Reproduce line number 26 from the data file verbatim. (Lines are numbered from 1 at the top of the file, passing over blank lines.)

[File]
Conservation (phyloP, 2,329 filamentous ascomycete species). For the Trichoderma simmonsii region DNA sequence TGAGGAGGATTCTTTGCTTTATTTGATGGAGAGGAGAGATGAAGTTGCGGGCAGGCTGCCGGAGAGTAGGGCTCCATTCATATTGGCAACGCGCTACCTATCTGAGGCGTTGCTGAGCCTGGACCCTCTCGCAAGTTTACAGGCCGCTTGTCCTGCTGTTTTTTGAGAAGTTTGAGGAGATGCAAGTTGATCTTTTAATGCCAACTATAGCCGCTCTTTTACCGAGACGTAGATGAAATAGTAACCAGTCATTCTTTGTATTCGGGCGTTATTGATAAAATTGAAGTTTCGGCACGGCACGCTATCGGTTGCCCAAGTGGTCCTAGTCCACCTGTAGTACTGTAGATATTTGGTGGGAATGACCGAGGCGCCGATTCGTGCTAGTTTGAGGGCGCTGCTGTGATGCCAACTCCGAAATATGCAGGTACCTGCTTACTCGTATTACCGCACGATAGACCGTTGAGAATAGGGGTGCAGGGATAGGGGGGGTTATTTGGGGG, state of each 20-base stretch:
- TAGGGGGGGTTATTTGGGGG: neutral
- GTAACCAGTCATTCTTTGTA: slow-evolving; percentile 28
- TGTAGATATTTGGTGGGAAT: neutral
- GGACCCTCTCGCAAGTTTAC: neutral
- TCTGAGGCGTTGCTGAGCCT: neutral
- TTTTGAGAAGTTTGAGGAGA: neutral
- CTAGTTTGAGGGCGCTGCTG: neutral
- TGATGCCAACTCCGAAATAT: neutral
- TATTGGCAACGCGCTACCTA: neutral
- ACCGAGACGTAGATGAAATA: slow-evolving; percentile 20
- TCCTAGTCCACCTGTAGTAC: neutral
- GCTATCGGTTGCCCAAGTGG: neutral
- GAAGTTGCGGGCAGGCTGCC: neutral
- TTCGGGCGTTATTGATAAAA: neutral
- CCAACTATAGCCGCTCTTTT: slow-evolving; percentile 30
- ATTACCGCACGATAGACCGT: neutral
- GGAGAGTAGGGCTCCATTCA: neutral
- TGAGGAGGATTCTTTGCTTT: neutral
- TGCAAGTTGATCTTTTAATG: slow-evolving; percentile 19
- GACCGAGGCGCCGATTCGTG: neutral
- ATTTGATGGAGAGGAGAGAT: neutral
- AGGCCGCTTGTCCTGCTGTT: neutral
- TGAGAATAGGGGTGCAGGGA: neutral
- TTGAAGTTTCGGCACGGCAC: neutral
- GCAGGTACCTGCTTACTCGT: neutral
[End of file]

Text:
- GCAGGTACCTGCTTACTCGT: neutral